“For an urban lawyer coming out to the country, that’s an area that they would need to bring themselves up to speed with and land-related transactions, particularly with the changing GST and tax rules,” says Mr Angland.
He says when working for families, work tends to be more separation and relationship property matters.
“I think in the 20 years I’ve only ever had one that has gone to the Family Court as a dispute so generally they tend to be relatively straightforward. Maybe it’s because people have a more laid back attitude in the country.”
Mr Angland says his practice also encompasses estate planning, estate administration and trusts as “there is a lot of desire to ensure good succession for the family in rural farms”.
The internet has also allowed him to do some international work.
“The internet is amazing because it lets you do so much from anywhere. Once upon a time when you were out in the country practising law you were relatively limited in what you could take on in terms of ‘out of the area work’. Nowadays, I act for people right across the country from Auckland to Invercargill.
“It also allows me to do overseas investment work.”
Mr Angland says successfully practising in rural areas is achieved through working with a wide range of specialists.
“That’s something that I do a lot of. I use specialist firms for overseas investment work.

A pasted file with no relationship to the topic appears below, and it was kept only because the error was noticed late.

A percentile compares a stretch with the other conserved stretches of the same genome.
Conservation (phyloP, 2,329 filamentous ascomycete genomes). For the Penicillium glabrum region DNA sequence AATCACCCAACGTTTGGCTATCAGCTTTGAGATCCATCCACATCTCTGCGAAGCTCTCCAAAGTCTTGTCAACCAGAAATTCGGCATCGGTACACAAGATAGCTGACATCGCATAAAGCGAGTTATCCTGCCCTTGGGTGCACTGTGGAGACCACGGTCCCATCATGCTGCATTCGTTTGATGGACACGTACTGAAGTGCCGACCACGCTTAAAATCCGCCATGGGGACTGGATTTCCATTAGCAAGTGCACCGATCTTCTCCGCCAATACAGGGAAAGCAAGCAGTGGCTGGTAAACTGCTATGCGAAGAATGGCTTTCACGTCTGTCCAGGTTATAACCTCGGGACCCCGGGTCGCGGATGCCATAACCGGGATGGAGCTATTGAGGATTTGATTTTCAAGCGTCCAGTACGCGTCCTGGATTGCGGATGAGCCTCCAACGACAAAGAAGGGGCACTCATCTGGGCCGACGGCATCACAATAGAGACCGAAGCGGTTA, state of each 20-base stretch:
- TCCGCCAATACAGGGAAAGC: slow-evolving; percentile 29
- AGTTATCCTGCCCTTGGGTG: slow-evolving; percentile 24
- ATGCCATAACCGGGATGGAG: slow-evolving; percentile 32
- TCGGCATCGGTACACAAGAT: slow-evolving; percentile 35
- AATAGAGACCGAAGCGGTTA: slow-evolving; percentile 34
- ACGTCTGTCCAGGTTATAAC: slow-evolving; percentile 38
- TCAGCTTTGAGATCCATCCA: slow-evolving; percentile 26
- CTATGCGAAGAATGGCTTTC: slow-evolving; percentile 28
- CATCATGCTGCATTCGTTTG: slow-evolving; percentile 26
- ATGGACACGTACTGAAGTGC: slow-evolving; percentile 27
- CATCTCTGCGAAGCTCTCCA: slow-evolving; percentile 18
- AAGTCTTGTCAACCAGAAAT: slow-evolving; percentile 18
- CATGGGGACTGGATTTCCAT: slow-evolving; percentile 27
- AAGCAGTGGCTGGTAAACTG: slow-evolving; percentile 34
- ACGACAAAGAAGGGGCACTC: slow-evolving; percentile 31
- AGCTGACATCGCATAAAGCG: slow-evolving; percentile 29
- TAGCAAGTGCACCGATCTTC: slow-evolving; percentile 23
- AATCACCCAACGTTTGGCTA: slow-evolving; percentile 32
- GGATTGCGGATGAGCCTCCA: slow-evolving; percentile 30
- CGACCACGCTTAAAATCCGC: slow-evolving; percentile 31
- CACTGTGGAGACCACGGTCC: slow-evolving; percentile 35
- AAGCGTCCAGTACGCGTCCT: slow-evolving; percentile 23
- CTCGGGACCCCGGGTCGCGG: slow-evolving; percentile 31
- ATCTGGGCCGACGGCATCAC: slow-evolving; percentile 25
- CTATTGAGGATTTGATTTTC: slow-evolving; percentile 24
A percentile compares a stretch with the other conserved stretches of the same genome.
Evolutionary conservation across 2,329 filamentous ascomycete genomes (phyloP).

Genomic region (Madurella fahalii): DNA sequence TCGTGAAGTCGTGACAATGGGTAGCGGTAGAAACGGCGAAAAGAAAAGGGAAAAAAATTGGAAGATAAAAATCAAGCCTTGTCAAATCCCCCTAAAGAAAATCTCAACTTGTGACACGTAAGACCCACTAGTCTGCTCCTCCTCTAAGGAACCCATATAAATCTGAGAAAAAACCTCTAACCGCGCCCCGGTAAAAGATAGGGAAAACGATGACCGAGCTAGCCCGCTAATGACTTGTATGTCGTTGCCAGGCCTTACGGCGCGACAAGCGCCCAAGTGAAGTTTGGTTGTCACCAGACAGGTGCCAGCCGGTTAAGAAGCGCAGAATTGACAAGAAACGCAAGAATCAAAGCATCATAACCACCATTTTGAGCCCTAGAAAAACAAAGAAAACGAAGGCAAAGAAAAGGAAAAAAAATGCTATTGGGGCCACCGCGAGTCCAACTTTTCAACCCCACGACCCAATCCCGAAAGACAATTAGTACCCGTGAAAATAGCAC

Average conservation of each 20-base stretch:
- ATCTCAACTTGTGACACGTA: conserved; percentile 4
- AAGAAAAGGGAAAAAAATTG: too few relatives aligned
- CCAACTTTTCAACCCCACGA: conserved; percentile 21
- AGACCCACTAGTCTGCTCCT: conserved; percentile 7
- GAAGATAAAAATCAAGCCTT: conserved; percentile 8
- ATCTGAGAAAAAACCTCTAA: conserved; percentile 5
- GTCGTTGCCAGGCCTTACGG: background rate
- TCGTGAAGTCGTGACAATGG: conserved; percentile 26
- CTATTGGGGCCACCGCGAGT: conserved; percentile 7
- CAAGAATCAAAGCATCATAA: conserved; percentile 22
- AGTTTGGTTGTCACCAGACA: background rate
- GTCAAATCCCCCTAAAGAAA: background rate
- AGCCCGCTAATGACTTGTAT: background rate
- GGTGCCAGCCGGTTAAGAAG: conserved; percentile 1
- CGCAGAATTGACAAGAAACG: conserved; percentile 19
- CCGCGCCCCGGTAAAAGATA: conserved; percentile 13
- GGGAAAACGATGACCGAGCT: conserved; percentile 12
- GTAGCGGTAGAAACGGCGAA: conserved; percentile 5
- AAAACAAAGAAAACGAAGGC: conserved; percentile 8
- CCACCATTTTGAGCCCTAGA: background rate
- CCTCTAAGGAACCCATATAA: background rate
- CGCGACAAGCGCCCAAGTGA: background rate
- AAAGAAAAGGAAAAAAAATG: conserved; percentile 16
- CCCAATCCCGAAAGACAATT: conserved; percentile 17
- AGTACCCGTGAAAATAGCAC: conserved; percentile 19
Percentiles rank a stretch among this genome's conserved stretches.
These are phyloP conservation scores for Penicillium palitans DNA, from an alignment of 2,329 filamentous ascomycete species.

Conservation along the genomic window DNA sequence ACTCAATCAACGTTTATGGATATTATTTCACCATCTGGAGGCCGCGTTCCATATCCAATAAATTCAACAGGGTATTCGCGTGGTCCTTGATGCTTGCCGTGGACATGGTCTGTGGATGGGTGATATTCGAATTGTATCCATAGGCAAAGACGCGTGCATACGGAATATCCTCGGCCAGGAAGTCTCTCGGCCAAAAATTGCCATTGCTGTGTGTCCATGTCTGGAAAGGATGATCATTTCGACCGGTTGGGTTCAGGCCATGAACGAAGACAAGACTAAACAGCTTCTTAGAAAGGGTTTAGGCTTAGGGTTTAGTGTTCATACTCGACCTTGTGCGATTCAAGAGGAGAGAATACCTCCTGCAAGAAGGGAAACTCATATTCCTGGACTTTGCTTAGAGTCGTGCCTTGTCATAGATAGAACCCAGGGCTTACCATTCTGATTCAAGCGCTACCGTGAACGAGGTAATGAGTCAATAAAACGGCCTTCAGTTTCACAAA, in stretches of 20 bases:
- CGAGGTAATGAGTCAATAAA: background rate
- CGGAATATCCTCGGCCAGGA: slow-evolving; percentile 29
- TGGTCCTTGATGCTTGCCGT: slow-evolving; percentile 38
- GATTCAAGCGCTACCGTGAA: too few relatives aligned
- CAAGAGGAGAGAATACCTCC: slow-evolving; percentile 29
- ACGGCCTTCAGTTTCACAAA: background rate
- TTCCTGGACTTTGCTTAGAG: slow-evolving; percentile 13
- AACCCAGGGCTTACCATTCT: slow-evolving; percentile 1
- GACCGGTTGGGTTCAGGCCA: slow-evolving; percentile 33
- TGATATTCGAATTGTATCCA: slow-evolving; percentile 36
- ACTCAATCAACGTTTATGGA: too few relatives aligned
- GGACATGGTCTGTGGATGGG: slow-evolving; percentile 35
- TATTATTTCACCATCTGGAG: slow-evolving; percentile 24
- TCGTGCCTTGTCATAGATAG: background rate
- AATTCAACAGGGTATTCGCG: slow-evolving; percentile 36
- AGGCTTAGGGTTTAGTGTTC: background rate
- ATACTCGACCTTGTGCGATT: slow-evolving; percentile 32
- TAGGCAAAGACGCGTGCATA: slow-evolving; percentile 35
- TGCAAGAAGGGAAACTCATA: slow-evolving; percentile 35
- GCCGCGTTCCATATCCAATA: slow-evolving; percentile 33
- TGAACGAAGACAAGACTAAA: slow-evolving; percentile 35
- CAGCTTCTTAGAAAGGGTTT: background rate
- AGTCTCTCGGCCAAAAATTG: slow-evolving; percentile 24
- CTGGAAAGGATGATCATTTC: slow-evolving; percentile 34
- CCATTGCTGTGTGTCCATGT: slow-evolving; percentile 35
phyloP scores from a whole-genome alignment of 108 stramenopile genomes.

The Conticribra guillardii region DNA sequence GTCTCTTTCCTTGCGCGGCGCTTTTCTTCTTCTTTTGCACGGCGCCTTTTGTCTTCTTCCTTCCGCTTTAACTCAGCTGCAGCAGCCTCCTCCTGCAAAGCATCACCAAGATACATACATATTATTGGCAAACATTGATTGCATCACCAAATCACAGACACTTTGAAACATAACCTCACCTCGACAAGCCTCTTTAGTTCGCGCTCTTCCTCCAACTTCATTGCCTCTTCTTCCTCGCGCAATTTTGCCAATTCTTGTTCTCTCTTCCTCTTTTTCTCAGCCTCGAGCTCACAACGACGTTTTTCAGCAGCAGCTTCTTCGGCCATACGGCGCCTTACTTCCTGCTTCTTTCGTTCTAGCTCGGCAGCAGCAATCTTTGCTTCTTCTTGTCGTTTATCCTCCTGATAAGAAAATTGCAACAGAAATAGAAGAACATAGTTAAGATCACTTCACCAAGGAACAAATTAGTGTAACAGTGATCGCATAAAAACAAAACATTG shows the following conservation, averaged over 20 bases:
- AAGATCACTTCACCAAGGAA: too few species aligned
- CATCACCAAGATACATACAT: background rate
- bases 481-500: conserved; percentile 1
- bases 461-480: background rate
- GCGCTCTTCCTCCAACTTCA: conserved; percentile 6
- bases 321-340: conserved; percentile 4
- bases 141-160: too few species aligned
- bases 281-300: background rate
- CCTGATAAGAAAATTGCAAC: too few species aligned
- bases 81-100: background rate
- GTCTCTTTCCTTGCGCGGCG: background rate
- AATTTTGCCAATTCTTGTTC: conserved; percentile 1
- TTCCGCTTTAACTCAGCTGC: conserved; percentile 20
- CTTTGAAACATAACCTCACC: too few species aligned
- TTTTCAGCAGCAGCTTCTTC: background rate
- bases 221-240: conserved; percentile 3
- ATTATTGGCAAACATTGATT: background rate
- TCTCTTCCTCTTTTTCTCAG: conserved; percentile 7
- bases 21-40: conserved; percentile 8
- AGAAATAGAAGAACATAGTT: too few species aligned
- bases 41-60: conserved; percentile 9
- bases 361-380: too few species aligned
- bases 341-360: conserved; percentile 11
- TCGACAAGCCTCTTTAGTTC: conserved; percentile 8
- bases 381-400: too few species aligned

“We tend to have a network. You might have a little business on your own in the country, but networking with those other larger firms for specialist advice is an important part of the practice,” he says.
Conflict of interest in the law is also something prospective rural lawyers need to be aware of.
In conveyancing deals, Mr Angland says there are often times where clients are both buyer and seller and he may have to refer clients for independent advice.
“Recognising the conflict is really important. When you have to send people away it can be annoying for the client and it is frustrating, but that’s something that lawyers have to be pretty conscious of that they don’t get involved in conflicts in that area.”
A good relationship with the community is also important as “rural lawyers are very involved in the local community in terms of pro bono work for the charitable trusts, rugby clubs and those types of people”.
Therefore, Mr Angland says, rural lawyers are attuned to their clients’ financial situations and may write off work which some clients may not be able to afford.
“Whilst your business might be profitable, turnover is a lot less for the month than comparative to what you would be doing if you were working in the city.
“Sometimes you carry your clients through quite a lot when times are tough and because your potential client base is a lot more limited than the urban environment. Good will is really critical to your business.”
Mr Angland says the true advantage of working as a rural lawyer is the people and the lifestyle.
“Working in a community that you know, the support goes both ways. They’re generally pretty good people out here”.
This article was first published in LawTalk 806, 12 October 2012, page 6.